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Busses, or perhaps buses

The OED states that both "buses" and "busses" are acceptable plural forms of "bus". Is one generally preferred over the other?

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Beware: busses could be the plural of buss rather than bus. If you don't know, buss means kiss. –  GEdgar Nov 16 '11 at 1:18
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Or the present tense (3rd person) of to bus. –  tajmo Nov 16 '11 at 1:49
    
"The Motor Bus" may have something to say on the matter. –  lonesomeday Nov 16 '11 at 10:26
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6 Answers

up vote 15 down vote accepted

To be more precise, the citations in the OED’s entry for bus include 2 instances of busses and 9 of buses. In its own commentary, the OED uses buses. The British National Corpus records 1438 instances of buses and 10 of busses. The figures in the Corpus of Contemporary American English are 5139 and 116. I think that means you’re in good company if you use buses.

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As others have pointed out, buses is far more common than busses.

But I see no mention of the fact that in recent decades, busses is almost exclusively restricted to the computer hardware context, where a bus is a subsystem that transfers data between components inside a computer. For reasons that escape me, buses rarely occurs in the computer context.

EDIT: I'll just add that I worked for decades on computerised systems within the UK public transport industry. Until this question came up I don't think it ever occurred to me that anyone might switch or merge what I'd always thought of as two completely distinct words. But I did sometimes wonder why the computer singular wasn't always spelled buss (as sometimes it was).

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Google NGram Viewer shows that buses is more popular than busses.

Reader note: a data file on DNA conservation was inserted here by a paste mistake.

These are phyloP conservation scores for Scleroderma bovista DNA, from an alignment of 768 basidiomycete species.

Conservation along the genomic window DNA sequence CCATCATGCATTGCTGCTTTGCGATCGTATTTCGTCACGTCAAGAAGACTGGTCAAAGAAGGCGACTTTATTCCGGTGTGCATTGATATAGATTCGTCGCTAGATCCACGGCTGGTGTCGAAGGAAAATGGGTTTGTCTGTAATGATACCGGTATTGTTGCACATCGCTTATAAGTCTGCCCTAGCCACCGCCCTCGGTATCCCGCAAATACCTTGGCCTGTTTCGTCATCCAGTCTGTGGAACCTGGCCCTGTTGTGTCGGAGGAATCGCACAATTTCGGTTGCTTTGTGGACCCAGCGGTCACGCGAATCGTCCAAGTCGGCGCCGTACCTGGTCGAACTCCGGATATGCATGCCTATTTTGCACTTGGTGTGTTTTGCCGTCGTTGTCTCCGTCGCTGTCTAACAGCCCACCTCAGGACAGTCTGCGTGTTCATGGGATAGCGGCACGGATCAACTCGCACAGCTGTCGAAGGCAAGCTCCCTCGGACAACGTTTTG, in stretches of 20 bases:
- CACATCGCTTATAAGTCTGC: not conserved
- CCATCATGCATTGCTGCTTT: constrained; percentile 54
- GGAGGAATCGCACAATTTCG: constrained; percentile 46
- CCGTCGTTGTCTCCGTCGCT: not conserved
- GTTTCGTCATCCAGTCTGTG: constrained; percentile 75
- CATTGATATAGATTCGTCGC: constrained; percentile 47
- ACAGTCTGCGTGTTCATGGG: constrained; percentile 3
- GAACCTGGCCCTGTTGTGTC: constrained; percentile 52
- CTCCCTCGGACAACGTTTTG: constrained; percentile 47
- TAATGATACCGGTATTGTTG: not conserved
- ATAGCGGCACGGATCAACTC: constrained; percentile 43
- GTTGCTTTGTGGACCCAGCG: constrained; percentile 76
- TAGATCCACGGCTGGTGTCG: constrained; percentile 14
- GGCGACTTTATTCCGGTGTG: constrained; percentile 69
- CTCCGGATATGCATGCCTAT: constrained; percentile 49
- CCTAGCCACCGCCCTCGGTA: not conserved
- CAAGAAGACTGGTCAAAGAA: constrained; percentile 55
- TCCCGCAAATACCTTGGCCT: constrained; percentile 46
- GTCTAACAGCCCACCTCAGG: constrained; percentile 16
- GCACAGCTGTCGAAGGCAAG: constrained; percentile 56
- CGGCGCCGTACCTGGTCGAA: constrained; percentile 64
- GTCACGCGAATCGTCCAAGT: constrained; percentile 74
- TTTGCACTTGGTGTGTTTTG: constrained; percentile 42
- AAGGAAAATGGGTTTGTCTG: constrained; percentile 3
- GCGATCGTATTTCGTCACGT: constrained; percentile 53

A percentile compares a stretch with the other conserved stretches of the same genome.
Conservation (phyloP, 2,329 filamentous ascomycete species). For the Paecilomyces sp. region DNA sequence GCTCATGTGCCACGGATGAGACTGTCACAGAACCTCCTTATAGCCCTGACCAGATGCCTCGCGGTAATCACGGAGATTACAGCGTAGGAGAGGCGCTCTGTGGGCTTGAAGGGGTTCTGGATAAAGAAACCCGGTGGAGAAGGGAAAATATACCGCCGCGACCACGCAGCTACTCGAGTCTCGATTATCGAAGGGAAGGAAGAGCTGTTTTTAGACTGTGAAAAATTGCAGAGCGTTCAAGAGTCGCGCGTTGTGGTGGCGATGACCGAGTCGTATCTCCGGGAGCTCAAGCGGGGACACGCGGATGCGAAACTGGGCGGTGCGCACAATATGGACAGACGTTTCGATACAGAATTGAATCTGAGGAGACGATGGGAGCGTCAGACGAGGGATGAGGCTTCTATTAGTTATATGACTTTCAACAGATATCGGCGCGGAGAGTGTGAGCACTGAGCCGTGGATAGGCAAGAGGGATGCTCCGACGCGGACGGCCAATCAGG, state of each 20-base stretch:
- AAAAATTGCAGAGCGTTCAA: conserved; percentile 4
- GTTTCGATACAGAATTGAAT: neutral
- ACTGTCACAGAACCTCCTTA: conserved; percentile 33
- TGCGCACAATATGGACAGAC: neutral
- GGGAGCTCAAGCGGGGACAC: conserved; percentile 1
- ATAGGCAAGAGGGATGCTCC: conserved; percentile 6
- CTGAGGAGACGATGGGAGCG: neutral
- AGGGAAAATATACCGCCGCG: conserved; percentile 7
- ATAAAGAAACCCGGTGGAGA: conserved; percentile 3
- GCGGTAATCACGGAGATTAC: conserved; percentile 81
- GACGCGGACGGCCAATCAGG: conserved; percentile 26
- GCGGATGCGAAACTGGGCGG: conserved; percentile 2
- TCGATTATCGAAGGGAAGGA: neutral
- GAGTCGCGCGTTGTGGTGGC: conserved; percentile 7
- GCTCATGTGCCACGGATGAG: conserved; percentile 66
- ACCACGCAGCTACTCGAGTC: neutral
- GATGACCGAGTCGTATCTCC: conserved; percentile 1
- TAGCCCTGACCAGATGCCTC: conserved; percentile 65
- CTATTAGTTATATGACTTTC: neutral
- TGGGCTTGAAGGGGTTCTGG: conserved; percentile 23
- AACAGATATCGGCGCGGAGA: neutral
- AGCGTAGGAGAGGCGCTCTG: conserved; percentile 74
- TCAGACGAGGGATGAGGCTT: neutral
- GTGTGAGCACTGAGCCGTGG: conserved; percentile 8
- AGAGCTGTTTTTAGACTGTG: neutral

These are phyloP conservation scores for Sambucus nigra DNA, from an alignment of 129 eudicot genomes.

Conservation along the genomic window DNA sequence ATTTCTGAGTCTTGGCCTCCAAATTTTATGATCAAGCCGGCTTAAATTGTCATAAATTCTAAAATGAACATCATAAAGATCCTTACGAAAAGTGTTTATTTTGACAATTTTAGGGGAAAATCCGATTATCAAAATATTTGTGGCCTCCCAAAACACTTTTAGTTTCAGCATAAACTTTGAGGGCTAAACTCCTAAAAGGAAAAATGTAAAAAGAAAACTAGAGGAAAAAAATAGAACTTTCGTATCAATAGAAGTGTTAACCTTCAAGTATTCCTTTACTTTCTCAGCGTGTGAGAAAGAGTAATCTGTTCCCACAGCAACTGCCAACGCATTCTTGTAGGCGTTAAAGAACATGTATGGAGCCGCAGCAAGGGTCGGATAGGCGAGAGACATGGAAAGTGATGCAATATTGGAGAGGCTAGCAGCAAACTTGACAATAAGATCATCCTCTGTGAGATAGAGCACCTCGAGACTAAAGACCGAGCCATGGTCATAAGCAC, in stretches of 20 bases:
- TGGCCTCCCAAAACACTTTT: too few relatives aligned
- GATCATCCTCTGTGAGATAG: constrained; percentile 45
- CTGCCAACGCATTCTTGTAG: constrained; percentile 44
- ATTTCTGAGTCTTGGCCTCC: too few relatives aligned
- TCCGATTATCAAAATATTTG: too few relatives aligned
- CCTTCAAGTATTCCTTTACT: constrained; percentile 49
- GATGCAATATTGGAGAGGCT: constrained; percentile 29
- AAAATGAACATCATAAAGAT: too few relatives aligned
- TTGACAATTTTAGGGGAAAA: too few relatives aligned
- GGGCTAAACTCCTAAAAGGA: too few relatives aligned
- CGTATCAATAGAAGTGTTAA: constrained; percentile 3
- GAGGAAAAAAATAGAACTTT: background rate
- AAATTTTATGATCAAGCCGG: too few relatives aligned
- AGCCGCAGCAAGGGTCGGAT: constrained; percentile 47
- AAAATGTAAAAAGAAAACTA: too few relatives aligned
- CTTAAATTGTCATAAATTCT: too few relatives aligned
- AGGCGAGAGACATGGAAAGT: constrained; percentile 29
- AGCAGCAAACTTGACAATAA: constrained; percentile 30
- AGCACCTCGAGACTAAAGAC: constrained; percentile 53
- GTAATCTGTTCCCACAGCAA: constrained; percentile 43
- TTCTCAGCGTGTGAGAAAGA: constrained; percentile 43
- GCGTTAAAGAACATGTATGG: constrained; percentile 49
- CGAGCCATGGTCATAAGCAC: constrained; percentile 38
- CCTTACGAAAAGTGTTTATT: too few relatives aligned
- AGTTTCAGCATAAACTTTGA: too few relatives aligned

enter image description here

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For those concerned about Napoleonic bus stations: busses also meant kisses. –  TimLymington Nov 15 '11 at 22:36
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You will find buses is more popular than busses. Similarly, omnibuses was more popular than omnibusses

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OALD and CALD each lists the plural of bus as buses but adds that busses is also used in AmE. This agrees with MW which lists both forms. I would go for buses which applies to both variants currently.

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If the plural of bus is buses, then think about fuses muses abuses excuses ruses.

The vowel in bus is a short vowel and the final consonant should be doubled to show the correct pronunciation.

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English orthography ‘should’ do a lot of things that it quite consistently does not (and shouldn’t do a lot of things that it quite consistently does). This answer, while logical enough in its premise, does not tally with reality. Also compare ‘discuses’, ‘abacuses’, ‘rhombuses’, etc., where no doubling is ever used. –  Janus Bahs Jacquet Dec 10 '13 at 23:00
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